I'm certainly blessed beyond what I can comprehend and more than I deserve, but I have seen it in what other people suffer. Especially here next to Gaza, this place LOOKS like Fallout, and people really do act like that. Flying over top the place looks like ramshackle, rusty aluminum and mud huts, many of them shattered and scorched from artillery and fire. The Sinai is the most desolate, desperate place I could have ever imagined, and I have no idea how people can even continue to live here. Bands of people, some terrorists, some religious zealots (of all three big ones), some criminals, some human traffickers, some workers for wealthy governments east and west all fight with each other everyday, one day they are one group's ally, the next they are their enemy, it is absolute chaos. Some people today find the idea of hell inconceivable, they've decided it must not be possible, and I sympathize with that. But hell to me is quite apparent...some of it is already here and pouring out of us.

    And I think that knowing that this evil and suffering is going on should NOT make us feel that we have something (some moral superiority, or position of greater insight into life or theology, etc.) that these people don't and that's why we are so "blessed", we are blessed because of God's mercy and nothing else.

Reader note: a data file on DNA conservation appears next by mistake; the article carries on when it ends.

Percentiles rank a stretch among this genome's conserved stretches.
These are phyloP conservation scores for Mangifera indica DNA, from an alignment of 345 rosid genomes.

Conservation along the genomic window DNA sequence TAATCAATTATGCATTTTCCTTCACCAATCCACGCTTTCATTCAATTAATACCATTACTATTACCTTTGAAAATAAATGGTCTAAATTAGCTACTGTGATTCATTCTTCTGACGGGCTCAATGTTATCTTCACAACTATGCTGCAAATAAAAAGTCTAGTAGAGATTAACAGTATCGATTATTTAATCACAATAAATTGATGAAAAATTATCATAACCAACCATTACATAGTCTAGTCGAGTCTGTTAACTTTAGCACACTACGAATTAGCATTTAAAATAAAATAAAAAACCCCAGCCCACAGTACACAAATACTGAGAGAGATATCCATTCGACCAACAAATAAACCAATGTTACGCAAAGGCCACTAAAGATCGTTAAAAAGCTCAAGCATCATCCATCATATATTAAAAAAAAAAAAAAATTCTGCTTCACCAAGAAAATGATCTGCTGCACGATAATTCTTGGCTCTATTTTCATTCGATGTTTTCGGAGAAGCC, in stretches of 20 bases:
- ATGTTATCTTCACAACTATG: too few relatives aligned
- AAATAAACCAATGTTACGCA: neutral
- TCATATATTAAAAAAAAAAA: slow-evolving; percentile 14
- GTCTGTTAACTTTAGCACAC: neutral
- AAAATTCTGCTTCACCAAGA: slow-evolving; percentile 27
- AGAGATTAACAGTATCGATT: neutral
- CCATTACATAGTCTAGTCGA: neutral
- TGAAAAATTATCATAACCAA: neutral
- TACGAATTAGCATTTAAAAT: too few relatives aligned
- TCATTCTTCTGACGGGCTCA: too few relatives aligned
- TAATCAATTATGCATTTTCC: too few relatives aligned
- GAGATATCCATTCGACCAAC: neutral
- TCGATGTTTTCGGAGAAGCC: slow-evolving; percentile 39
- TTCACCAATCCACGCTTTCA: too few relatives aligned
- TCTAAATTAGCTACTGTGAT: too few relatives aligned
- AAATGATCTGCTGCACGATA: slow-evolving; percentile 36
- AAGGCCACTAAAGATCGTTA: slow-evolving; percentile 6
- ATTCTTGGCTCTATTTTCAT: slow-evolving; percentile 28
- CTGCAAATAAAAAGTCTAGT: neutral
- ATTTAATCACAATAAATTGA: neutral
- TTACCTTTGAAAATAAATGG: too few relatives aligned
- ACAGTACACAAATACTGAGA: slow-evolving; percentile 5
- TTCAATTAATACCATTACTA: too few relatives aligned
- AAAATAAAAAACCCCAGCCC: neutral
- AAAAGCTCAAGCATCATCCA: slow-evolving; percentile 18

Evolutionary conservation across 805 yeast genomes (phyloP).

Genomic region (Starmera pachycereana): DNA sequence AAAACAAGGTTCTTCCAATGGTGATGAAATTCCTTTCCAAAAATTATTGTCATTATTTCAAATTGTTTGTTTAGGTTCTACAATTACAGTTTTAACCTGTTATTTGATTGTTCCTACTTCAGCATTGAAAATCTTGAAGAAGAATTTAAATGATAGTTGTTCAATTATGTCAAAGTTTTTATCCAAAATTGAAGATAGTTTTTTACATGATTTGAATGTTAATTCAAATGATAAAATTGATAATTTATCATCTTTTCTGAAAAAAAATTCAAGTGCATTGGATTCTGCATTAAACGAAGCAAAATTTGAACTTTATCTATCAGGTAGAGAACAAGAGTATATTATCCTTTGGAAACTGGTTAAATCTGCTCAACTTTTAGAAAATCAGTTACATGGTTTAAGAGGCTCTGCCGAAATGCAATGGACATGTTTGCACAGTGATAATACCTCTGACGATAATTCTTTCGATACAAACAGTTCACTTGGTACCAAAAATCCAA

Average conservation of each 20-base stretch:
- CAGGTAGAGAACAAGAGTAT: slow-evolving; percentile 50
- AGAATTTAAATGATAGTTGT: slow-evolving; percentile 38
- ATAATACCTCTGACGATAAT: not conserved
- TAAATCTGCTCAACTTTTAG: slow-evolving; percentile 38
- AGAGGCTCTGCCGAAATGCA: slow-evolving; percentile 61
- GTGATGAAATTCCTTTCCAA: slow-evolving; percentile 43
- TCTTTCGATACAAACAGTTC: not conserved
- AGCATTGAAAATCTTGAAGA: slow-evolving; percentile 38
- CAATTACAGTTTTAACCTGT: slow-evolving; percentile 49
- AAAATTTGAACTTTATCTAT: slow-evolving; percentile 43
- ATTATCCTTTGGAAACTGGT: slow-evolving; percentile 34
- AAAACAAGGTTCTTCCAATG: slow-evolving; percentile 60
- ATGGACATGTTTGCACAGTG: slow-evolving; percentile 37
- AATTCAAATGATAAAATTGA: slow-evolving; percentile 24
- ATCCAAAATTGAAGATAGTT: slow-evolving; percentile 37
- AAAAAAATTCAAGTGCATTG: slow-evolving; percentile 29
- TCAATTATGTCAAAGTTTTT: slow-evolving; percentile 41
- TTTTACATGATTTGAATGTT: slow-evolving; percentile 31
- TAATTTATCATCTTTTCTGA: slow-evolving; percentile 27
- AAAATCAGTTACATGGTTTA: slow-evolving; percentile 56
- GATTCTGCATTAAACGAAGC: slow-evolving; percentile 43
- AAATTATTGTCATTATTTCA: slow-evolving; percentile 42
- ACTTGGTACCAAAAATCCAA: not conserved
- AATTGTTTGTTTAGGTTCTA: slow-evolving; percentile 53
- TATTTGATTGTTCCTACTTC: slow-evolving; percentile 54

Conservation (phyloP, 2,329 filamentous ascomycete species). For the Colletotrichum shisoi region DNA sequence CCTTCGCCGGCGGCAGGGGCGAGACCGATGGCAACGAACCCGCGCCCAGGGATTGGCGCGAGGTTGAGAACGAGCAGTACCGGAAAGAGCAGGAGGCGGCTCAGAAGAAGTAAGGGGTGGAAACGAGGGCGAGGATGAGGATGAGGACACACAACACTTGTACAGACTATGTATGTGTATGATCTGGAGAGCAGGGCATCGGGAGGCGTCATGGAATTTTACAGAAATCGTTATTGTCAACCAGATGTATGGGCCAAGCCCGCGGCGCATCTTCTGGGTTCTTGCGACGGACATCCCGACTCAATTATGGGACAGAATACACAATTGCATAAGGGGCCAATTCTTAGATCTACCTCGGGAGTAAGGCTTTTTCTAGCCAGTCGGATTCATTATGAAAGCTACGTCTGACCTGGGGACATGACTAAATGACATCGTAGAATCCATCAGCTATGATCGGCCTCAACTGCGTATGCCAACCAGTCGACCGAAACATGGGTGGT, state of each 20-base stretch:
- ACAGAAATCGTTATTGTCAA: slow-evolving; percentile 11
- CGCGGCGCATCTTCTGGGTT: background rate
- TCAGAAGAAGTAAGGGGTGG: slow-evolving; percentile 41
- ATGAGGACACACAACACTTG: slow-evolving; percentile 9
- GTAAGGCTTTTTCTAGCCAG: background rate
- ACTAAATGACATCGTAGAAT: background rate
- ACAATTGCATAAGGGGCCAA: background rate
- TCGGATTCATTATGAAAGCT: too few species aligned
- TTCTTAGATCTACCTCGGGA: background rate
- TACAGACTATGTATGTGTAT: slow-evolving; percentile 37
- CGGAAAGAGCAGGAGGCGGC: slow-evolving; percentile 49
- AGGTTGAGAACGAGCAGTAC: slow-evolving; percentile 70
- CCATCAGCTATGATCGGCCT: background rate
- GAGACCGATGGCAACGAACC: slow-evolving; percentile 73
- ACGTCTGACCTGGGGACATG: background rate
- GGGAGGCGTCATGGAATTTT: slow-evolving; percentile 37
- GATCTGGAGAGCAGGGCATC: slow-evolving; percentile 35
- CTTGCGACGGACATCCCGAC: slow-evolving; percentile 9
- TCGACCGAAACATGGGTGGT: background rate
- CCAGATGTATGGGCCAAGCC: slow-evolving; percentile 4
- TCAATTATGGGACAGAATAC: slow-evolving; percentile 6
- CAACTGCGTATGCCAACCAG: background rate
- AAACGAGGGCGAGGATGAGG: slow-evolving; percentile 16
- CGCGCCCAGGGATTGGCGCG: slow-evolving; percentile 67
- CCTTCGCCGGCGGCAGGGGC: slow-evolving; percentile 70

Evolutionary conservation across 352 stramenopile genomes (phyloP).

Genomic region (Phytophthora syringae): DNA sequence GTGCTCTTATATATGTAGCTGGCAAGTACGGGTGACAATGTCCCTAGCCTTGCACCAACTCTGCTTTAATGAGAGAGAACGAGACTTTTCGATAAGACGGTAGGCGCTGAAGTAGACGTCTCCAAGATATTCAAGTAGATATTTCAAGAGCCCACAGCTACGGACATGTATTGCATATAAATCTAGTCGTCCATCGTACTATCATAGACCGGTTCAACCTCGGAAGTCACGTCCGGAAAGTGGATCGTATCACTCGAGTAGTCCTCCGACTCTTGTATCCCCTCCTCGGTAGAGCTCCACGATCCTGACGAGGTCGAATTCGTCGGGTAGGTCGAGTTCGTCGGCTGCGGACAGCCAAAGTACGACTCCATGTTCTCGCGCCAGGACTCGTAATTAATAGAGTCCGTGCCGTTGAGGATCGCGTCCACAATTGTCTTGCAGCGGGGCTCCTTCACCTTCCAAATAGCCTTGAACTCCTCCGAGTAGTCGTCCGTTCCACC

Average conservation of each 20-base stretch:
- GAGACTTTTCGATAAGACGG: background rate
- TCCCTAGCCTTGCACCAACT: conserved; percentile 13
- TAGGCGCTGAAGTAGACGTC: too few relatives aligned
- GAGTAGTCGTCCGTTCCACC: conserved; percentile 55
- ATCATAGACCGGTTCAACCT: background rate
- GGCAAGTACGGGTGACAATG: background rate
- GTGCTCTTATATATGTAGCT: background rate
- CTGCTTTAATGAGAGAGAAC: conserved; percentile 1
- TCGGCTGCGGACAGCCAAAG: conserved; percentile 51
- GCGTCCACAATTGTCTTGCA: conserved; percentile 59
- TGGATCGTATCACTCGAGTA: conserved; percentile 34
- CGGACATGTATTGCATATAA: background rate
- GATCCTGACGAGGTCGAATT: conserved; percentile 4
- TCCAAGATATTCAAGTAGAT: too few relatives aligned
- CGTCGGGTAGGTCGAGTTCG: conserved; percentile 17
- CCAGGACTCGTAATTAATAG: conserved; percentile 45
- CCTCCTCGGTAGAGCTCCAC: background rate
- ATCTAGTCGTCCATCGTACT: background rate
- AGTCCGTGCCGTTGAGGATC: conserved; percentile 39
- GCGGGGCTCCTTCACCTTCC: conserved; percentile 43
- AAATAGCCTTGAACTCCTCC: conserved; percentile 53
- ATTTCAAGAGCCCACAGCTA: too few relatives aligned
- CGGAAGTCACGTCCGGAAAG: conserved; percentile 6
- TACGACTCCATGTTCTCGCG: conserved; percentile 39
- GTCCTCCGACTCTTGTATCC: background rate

The suffering makes me realize that when all the flimsy comforts and weak convictions I have held have fled away from me that I'm not so different from anyone else, and I think we all need Christ presently and tangibly so badly. I'm beginning to think that praying for our enemies is a very practical reality, I don't think cruelty would happen if they were walking hand in hand with God at the moment, and the same thing happens with me and I do and am capable of all the same things they are.